27 / 4 / 2015 1.22pm
This year we are publishing a series of blogs related to our Do OD five priorities; one of which is culture change.
Jamie Parker, Leadership & OD Lead from Gloucestershire Hospitals Foundation Trust, describes how his trust have used some different and innovative levers to engage staff.
What’s your Golden Ticket?
Those involved in the annual survey will be a familiar with the annual planning meeting. The order of the day is to discuss how we distribute our NHS survey and strive to get a high staff response.
Since 2008 when only 28 per cent of staff completed our survey, we have steadily improved our response rates and now consistently hit over 60 per cent of colleagues sharing their views; putting us in the top 20 per cent of trusts. That success was built on a team effort from colleagues from our communication team, post room, HR and the legions of leaders who encourage, pester and harangue their teams into completing their surveys.
2014 saw the launch of the staff friends and family test and we were concerned that survey fatigue would have an adverse effect on how many colleagues would be prepared to return their surveys. Using nudge principles we would again send weekly updates to leaders, showing how many more people had shared their views and how this compared to other teams, with the aim of fostering some competition.
We were aware that this year we needed to be innovative and up our game; ‘we’ being Emma our team administrator, Sarah our communication lead and me. We talked about how we’d been victims of our own success, as everyone knew what to do and so our planning team now only consisted of us three. So how could we be different? The outcome of that conversation was to have a profound impact on changing the narrative that surrounded our annual survey.
Our new approach
Could we incentivise? Yes. Could we do it for free? Yes, we could approach local organisations that would be willing to offer a free gift to our 7,500 staff.
Do we offer gifts to people for completing their survey? No. That is what usually happens. The prize is conditional and it is a transaction, that is, you complete a survey and you get entered in the draw. We wanted to break from the norm and change the narrative. So how about we just give away a prize? You then decide if you complete our survey. We can do better than that, if you don’t like your prize, you can give it away – to a colleague, friend or family member.
Hang on a minute, what’s the benefit? There is none directly, but we are not talking about a transaction. There are random acts of kindness by colleagues every day across our hospitals; this can be our random act of kindness. So we agreed, there is no catch, you just get the prize. It is a thank you for your daily hard work, for completing your survey last time, if you did so and more importantly, it fits with the culture we have and want more of.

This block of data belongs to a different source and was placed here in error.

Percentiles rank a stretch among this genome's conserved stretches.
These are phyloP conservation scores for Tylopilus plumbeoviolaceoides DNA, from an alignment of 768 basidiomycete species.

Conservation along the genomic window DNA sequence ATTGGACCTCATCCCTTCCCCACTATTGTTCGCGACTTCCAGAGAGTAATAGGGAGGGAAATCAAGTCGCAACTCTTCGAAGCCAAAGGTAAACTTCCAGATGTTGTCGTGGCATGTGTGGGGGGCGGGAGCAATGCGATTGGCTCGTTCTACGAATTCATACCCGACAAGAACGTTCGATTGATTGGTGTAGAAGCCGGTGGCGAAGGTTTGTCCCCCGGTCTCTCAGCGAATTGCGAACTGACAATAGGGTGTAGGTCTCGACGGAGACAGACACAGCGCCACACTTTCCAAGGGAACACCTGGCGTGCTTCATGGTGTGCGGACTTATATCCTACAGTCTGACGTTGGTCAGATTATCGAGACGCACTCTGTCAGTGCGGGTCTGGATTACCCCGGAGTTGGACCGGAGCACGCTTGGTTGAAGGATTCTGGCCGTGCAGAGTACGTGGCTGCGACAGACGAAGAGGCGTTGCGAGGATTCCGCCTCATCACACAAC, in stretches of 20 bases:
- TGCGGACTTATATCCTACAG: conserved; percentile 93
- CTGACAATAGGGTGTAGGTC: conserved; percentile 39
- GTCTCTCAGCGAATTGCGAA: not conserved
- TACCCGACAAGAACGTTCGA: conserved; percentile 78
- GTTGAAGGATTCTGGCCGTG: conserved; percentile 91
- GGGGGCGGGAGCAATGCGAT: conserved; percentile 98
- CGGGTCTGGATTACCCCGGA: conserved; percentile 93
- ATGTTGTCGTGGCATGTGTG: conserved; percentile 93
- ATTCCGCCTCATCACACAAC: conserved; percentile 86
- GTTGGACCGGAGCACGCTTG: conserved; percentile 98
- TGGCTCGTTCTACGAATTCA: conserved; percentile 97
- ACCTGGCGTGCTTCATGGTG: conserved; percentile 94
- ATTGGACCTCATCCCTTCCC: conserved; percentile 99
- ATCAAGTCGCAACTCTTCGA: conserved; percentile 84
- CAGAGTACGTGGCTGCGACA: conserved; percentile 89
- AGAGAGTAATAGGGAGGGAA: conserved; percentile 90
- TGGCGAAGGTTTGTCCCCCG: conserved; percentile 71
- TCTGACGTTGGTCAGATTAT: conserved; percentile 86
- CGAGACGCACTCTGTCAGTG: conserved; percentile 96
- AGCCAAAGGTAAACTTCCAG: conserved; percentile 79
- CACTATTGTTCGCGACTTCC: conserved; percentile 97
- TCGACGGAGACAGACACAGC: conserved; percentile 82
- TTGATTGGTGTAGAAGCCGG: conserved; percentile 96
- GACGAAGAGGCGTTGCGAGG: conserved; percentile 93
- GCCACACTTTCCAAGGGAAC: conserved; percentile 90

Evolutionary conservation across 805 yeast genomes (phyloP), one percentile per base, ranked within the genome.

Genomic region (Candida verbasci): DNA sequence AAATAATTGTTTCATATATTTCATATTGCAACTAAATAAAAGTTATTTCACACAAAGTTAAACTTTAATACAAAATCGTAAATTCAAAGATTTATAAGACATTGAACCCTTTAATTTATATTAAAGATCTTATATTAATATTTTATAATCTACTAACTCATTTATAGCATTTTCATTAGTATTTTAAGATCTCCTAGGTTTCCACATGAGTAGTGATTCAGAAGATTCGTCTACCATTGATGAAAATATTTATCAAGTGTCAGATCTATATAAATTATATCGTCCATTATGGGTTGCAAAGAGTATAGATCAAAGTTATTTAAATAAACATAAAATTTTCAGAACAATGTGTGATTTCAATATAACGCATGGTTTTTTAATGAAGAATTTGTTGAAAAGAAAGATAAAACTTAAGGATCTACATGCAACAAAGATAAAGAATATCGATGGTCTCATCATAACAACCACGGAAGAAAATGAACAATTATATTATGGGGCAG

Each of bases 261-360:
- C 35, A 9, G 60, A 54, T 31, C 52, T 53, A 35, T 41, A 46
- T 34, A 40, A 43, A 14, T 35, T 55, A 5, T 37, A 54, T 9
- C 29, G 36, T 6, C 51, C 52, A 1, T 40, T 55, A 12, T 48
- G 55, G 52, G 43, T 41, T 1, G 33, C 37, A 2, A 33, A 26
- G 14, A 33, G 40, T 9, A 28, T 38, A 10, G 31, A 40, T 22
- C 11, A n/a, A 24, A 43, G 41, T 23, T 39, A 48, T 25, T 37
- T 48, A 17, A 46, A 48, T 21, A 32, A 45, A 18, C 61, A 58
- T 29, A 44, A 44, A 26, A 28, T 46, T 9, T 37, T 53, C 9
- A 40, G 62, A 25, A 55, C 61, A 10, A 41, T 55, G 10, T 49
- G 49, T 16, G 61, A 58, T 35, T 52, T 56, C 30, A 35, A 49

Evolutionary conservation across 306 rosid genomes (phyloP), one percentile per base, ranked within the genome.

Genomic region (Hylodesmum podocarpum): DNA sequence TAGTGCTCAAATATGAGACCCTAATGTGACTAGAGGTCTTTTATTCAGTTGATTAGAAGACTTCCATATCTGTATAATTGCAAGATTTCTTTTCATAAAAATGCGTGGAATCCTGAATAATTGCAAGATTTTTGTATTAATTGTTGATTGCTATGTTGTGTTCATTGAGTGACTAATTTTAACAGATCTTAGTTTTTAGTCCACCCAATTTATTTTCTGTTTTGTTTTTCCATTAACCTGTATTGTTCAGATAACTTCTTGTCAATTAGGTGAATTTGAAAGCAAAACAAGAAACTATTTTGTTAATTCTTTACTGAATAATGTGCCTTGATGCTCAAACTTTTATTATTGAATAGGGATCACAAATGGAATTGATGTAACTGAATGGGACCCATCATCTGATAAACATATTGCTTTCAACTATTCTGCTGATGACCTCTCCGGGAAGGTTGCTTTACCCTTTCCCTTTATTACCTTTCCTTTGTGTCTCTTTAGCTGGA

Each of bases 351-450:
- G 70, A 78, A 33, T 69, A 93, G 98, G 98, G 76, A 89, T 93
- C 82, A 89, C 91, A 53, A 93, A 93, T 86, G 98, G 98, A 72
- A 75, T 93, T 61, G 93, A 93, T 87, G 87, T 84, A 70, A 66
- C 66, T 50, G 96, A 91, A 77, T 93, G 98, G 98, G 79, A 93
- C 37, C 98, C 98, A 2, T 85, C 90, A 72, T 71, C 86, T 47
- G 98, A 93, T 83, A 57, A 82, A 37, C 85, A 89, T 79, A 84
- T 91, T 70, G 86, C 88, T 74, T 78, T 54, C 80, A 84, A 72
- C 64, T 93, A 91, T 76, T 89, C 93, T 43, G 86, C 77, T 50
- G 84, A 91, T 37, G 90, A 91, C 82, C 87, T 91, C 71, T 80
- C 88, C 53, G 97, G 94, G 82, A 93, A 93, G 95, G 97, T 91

Could our survey supplier help us? Quality Health were fantastic, they embraced the idea and despite the extra work, and didn’t charge us a penny. This ‘doing the right thing for free’ idea was taking off.
We approached local organisations, asking for seven prizes that they would be happy to donate for free, one of each of our divisions; that way one person in each division could win. The local organisations were very generous; prizes included tickets to a European rugby match; a hamper; a haircut and a day at the races, to mention a few. We designed a simple golden ticket that Quality Health kindly inserted in seven random envelopes. The ticket had a phone number and a code. You ring the number on the ticket with your unique code and claim your prize.
Next we launched the approach at meetings with leaders, with our divisional engagement groups and to delegates on our leadership programmes. It’s fair to say that there were doubters, with concerns being voiced that it wouldn’t encourage more people to respond. So we took the time to explain that it was not about encouraging people to respond, rather that we were reflecting the day to day altruism in our hospitals; it was about saying thank you, because that was the right thing to do. With Sarah’s help we made the golden ticket a core part of our marketing campaign.
Most prize winners chose to remain anonymous, but through the grapevine we were hearing that people really liked what they won. Then three more local organisations offered prizes; two were placed in reminder envelopes and the third was included in a lucky dip we organised in the staff canteen. The lucky dip winner was thrilled and promptly donated their prize: a day at a farm park, to a colleague with children – absolutely in the spirit that the golden ticket was conceived. This lady’s generosity was featured as a story in our staff magazine.
One prize remained unclaimed, but that didn’t matter. We were having different conversations about our survey. Did you get a golden ticket? What did you win? Do you know someone who did? What’s the catch – you mean there isn’t one?
Our approach was intuitive and instinctive. I subsequently discovered it met that key elements of dialogic OD, when I attended the excellent DoOD ‘Putting theory into practice’ (in March), where Maxine Craig outlined the key elements as:
- create disruption
- be different
- change the core narrative
- generate new ideas and compelling alternatives for thinking and acting.
So we have started a different dialogue, our challenge is how we can build on this.